The interior was a spacious array of supple ebony leather hugged with white stitching; chrome accents traced their way around the gradual contours of the doors and windows, all perched under the quiet, satin roof lining dotted with hundreds of twinkling stars.  Fern and Blackout turned the corners of their mouths down and sat completely immobile, scanning their new ride from round eyes restrained by stiff necks:  They were afraid to touch anything.

“Seat belts are optional,” Alexa said over her shoulder, “but encouraged.”

The purple dials in the dashboard all leapt to the extreme right, and they were pushed back into their plush cushions while the neighborhood blurred past the tinted windows.  Blackout and Fern fumbled for their seat belts while C.K. sat mesmerized by the gauges and buttons in the center console.  One thing in particular stood out—a glossy orange button raised slightly from its chrome casing, situated directly in the center.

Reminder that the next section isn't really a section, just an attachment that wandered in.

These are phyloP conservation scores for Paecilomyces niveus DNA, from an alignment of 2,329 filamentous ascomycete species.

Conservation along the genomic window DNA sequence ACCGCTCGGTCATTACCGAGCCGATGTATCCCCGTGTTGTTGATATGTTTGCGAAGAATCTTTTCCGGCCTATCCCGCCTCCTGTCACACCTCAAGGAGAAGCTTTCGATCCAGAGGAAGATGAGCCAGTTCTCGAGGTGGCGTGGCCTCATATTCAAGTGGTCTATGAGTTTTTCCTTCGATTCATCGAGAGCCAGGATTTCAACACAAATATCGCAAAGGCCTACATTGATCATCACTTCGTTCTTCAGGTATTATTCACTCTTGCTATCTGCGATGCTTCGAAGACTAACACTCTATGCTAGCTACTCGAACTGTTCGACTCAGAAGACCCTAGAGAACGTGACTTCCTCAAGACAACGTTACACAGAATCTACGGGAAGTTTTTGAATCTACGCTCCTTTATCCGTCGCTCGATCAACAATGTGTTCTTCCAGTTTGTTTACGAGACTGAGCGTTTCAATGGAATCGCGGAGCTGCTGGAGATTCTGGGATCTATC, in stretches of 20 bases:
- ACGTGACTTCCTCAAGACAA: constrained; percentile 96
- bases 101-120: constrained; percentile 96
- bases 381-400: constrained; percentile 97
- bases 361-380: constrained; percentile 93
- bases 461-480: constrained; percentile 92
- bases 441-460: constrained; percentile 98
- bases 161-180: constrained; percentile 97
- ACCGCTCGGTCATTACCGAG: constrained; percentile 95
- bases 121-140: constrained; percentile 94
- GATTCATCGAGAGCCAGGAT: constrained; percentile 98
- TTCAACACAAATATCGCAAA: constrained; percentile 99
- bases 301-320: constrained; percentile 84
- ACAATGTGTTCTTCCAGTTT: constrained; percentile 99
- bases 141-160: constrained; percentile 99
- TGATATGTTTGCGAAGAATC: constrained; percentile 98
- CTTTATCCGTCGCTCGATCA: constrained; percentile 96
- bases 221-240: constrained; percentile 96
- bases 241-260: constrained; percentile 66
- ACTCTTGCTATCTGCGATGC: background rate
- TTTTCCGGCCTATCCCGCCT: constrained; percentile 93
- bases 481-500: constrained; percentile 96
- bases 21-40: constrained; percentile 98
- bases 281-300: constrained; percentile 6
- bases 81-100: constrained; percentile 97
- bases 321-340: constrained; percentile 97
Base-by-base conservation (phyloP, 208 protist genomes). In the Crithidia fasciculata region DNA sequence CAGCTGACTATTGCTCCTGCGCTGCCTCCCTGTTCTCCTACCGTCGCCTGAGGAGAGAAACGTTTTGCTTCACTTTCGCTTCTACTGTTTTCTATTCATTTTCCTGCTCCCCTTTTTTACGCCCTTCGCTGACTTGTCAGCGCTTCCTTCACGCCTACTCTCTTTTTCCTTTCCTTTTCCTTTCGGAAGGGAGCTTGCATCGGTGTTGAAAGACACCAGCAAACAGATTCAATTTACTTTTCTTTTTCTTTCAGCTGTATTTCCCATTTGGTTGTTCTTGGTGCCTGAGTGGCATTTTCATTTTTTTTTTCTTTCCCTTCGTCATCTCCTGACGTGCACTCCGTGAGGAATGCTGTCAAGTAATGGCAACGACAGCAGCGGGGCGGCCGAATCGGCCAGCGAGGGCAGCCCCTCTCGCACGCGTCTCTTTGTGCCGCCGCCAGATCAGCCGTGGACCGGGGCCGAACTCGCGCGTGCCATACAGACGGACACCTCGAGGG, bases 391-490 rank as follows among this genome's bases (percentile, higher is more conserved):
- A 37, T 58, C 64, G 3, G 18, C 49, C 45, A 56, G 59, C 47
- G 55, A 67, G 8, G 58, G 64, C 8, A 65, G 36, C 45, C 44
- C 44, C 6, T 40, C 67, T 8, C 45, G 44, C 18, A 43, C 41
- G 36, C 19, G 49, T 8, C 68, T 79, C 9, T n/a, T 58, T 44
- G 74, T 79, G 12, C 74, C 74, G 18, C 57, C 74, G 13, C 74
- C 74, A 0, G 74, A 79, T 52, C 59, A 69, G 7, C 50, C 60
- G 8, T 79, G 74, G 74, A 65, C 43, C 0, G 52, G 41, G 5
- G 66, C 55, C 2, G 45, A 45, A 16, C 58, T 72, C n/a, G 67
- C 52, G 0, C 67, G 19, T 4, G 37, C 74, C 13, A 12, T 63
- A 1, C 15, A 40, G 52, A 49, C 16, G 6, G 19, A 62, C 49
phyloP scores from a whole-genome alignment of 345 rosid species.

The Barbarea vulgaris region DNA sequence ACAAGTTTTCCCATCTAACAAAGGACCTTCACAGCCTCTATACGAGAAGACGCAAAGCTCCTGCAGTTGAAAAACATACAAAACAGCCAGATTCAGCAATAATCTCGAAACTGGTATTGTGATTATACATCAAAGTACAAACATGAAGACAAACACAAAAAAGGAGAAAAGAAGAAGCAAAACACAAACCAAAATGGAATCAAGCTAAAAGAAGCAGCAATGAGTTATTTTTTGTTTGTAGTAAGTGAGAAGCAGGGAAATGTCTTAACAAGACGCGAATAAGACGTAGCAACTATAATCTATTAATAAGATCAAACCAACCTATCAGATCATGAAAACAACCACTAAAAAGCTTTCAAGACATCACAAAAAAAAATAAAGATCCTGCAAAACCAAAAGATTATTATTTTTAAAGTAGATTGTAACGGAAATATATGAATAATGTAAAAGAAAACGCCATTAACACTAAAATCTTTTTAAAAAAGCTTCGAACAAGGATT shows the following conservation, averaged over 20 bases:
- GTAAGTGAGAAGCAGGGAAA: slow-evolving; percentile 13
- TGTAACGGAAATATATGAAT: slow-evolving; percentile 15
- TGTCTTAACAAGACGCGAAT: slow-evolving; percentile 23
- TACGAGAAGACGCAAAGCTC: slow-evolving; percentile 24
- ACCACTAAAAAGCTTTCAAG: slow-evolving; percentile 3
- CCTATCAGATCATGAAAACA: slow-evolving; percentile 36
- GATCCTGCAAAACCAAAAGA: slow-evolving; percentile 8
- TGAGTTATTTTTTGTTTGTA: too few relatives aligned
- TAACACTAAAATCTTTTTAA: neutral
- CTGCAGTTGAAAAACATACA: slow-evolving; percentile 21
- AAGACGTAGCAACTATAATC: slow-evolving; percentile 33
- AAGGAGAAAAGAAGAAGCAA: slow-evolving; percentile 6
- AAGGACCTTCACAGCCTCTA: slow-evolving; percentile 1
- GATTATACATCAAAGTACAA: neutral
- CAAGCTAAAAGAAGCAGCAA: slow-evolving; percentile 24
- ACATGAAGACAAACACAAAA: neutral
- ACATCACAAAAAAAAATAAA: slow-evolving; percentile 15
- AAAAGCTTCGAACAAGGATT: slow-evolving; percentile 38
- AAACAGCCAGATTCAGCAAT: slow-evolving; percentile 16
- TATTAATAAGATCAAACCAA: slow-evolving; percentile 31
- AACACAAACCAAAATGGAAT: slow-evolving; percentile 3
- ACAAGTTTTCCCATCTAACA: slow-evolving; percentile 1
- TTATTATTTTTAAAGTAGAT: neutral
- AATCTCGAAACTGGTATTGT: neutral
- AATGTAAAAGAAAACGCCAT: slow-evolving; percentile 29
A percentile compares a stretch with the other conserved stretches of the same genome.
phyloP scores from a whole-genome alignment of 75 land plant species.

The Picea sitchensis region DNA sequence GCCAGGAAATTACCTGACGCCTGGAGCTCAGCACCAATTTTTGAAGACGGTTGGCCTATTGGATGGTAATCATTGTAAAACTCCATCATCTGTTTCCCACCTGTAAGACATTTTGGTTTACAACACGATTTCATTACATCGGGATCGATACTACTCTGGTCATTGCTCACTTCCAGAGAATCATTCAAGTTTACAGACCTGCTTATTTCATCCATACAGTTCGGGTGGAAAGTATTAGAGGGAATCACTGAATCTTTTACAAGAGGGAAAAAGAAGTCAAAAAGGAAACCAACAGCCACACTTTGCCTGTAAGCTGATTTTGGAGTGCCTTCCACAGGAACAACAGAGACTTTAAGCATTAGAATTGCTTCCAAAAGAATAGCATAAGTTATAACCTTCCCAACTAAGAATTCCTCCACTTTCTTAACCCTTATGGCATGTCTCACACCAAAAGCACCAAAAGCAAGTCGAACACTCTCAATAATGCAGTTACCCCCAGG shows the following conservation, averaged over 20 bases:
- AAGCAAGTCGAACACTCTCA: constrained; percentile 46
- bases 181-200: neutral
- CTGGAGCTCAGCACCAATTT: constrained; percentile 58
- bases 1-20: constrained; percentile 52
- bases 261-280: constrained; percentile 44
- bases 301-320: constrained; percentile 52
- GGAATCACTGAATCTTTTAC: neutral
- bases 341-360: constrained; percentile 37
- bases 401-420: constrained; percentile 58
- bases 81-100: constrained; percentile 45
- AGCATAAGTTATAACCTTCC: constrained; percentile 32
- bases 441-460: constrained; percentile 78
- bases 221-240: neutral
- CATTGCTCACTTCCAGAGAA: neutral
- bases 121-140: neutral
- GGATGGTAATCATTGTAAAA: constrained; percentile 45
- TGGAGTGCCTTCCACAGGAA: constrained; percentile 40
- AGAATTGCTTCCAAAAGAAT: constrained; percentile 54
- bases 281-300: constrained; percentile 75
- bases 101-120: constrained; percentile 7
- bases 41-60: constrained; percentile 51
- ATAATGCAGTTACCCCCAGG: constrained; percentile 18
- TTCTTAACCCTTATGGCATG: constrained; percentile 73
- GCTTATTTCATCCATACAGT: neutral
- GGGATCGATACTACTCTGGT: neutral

“Don’t mess with anything,” Alexa warned him.  “Especially not the Laser Turbo,” she glanced at the orange button.

C.K. chewed the inside of his lip.  His fingers fidgeted with the rounded corners of his tablet.  Now he couldn’t take his eyes off of the button.  It was singing his name in each playful glint of light caught between the trees drifting past.  He eyed Alexa, who was focused singly on the curves of the road, gliding the car through corners with a calculated caress.  Yet, there it was, an orb of forbidden experience.  Unguarded.  Hovering in painful proximity and dripping with a desire thick as honey.

C.K. stopped blinking and began to sweat.

Blackout leaned over and whispered to Fern, “You think they’re gonna charge us for this, too?”

“If they do we’re walking home,” he answered.

Blackout nodded in agreement and returned to looking out of his window.  They were cruising at a blistering clip around the edge of downtown.  The Upville Medical Center building stuck out like a silver needle in the skyline; the other buildings hovered around it like an array of sidekicks, each with its own cut and charm, but none commanding the same power it held over the city.

“We must be heading up north,” said Blackout.